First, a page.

IMF Executive Board Concludes 2011 Article IV Consultation with the Republic of UzbekistanPublic Information Notice (PIN) No. 12/32
March 30, 2012
Public Information Notices (PINs) form part of the IMF's efforts to promote transparency of the IMF's views and analysis of economic developments and policies. With the consent of the country (or countries) concerned, PINs are issued after Executive Board discussions of Article IV consultations with member countries, of its surveillance of developments at the regional level, of post-program monitoring, and of ex post assessments of member countries with longer-term program engagements. PINs are also issued after Executive Board discussions of general policy matters, unless otherwise decided by the Executive Board in a particular case.
On January, 9, 2012, the Executive Board of the International Monetary Fund (IMF) concluded the Article IV consultation with the Republic of Uzbekistan on a lapse of time basis. Under the IMF’s lapse of time procedures, the Executive Board completes Article IV consultations without convening formal discussions.1
Uzbekistan’s economy has withstood the global crisis well. Following a strong performance in 2010, high economic growth continued in 2011. GDP growth was reported at 8½ percent in 2010 and at 8.2 percent through September 2011. High commodity prices boosted Uzbekistan’s exports, while the government’s continued industrialization program and consumption-boosting measures supported strong domestic demand. Inflation increased to 13.7 percent in October 2011, up from about 12 percent in 2010.
The external position has strengthened on account of higher exports, a slowdown in imports financed by FDI, and rebounding remittances. The current account surplus exceeded 6½ percent of GDP in 2010, and official reserves (including the external assets of the Fund for Reconstruction and Development of Uzbekistan (FRD)) continue to exceed one year of import cover (about 40 percent of GDP).
Fiscal policy was prudent in 2010, and the fiscal outcome was better than budgeted in the first nine months of 2011. The consolidated fiscal surplus (including the FRD, where most natural resource revenues are saved) reached 4.9 percent of GDP in 2010, up from 2.8 percent of GDP in 2009, benefiting from higher commodity prices. Lower tax revenues, reflecting cuts in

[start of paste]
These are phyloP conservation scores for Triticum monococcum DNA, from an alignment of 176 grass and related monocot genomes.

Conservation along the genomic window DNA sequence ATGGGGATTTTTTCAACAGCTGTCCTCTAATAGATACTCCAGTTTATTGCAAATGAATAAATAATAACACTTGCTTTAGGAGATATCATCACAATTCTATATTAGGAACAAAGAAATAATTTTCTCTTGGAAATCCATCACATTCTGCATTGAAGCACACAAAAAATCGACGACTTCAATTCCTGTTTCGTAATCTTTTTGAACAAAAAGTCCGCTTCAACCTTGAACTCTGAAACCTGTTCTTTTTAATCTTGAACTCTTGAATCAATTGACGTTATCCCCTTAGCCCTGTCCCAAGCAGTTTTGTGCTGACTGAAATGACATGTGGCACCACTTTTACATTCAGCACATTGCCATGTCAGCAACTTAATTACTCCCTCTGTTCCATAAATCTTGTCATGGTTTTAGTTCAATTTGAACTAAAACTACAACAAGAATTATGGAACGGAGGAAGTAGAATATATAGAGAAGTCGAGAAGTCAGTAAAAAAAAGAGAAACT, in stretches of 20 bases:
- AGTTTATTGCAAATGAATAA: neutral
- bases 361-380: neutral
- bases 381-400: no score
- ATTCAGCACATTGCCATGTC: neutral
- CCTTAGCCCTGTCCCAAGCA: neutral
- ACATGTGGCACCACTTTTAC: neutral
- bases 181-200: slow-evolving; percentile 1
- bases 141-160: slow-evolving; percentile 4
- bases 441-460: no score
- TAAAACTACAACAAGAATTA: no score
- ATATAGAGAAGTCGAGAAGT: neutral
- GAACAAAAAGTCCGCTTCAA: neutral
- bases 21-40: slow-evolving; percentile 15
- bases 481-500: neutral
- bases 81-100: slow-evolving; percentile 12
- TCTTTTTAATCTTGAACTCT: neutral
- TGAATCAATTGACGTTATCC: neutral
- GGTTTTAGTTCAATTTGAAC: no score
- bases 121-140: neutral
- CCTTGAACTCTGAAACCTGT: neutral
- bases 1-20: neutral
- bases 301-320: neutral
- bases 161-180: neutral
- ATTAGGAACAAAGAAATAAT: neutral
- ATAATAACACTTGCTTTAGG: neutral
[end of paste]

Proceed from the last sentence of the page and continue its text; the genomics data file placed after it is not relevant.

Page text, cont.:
corporate and income taxes and the reduction of the unified tax rate for small businesses, were more than offset by wide-ranging cuts in nonpriority spending. Public and publicly guaranteed debt continues to be low.
Driven by continued purchases of foreign exchange by the Central Bank of Uzbekistan (CBU) and strong credit growth, broad money growth was considerable in 2010, but slowed in 2011. Aiming at improving competitiveness of the export sector, the authorities have continued their policy of a steady depreciation of the sum.
Growth prospects remain favorable, but risks are tilted to the downside as a result of global uncertainties. Provided these risks do not materialize, staff expects strong GDP growth to continue over the near and medium term. Economic activity will be supported by policies to boost domestic consumption and investment, as well as by the elevated commodity prices for the Uzbek exports.
Executive Board Assessment
In concluding the 2011 Article IV consultation with the Republic of Uzbekistan, Executive Directors endorsed staff’s appraisal, as follows:
Uzbekistan’s high growth of recent years is the result of adherence to prudent macroeconomic policies that have shielded the country from global turbulence. These include low exposure to global financial markets, accumulation of considerable fiscal and external buffers, sustained public investment under state-led programs, and consumption-boosting measures. However, the low growth of income per capita in part reflects a reliance on currency depreciation to maintain competitiveness, rather than deep reforms to boost productivity.
The baseline growth outlook is positive. High economic growth is projected to continue in the near term, but inflation is a concern. While growth will continue to be driven by demand-boosting policies and high commodity prices for Uzbek exports, priority should be given to lowering inflation through a combination of macroeconomic policies supportive of this objective. Moreover, the uncertain external outlook warrants continued implementation of prudent macroeconomic policies. Uzbekistan appears well prepared to withstand another wave of global crisis as the considerable buffers could be deployed to support growth if necessary.